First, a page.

This felt like the weakest of the three books when it comes to narrative and characters, but I have to give Pattillo kudos for trying something new. Rather than focusing on one primary character and their voice/point-of-view, she split the book and moved back and forth between the characters Ellen and Mimi (not too much of a stretch from Elinor and Marianne am I right? – Pattillo nods to this).  Continue reading “Book 514: The Dashwood Sisters Tell All (Adventures with Jane Austen and Her Legacy #3) – Beth Pattillo”

Books

Book 510: Jane Austen Ruined My Life (Adventures with Jane Austen and Her Legacy #1) – Beth Pattillo

What another fun quick read for the summer!

I didn’t realize that Mr. Darcy Broke My Heart was part of a trilogy, but you know as soon as I found out I bought this, the first novel, and I bought The Dashwood Sisters Tell All, book three. They’re not really a trilogy, but loosely connected in theme and subject matter.

I do wish I would’ve read this one first, because I feel like Pattillo did a better job of explaining The Formidibles in this book than she did in the second, but obviously there’s a reason for that. [It’s the second book, DUH! – I’m still grumpy about reading them out of order.]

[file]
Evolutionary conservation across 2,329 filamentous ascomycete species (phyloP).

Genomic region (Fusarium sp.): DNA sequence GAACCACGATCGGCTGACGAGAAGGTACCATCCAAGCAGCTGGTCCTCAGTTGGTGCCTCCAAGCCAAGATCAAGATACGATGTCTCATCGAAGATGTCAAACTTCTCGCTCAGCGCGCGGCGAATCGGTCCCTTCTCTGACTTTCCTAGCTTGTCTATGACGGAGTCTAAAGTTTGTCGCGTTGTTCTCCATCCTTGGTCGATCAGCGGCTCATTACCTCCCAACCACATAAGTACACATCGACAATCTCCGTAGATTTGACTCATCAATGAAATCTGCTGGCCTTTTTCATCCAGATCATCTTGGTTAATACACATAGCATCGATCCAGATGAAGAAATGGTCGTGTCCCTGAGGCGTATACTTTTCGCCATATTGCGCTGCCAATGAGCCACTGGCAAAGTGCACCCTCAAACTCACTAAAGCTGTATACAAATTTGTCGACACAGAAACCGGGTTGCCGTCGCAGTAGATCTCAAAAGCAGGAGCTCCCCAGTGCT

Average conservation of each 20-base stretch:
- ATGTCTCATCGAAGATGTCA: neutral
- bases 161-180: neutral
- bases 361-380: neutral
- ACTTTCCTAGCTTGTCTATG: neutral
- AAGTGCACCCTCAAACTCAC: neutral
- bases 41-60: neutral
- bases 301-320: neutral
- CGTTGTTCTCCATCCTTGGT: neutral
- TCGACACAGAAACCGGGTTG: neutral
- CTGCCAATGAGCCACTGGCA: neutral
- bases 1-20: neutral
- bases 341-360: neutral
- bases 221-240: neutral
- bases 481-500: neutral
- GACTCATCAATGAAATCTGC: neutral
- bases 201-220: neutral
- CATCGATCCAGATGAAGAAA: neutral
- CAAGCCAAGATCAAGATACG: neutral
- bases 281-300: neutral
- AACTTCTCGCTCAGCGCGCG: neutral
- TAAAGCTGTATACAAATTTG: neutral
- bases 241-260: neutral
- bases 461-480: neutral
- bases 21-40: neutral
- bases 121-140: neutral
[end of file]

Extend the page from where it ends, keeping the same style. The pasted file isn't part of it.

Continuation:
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Books

Book 504: Mr. Darcy Broke My Heart (Adventures with Jane Austen and Her Legacy #2) – Beth Pattillo

I really don’t know why I have such a backlog of Jane Austen fan-fiction on my shelves.I truly enjoy reading them and they’re so quick that it’s like why do I delay the gratification?

But then again, on days like yesterday, I realize that stocking them up isn’t necessarily a bad thing because they are WONDERFUL beach reads. Hopefully, this means I’ll be going to the beach more this summer (it’s like maybe a 10 minute walk) and reading quite a few more of these 😀

Seriously, though, this one has been sitting on my shelf since 2013 when Alie sent it to me, which is just a shame because I blazed through it in less than 12 hours. I started it on the beach yesterday, see very end of the post, and finished it on my way to work this morning.

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Books

Book 489: How to Survive a Summer – Nick White

I wanted to like this so much more than I did. And this says a lot about both myself and the book/writer. Even though my response isn’t that friendly to the book there were some occasional one liners that made me smile.

When I requested a copy of this book from the publisher,* I wanted to identify with the characters, I wanted to revel in our shared experiences of growing up in the south during a certain time, but I just couldn’t.

Perhaps this is because I didn’t grow up in the deep south (I grew up in a military town in NC) or maybe because my family wasn’t too religious, (we went to church some times, but we were Episcopalian and compared to other southern denominations, they’re pretty damn liberal), or perhaps it’s just because of the writing or the non-shared experiences of the book that i just couldn’t click with it.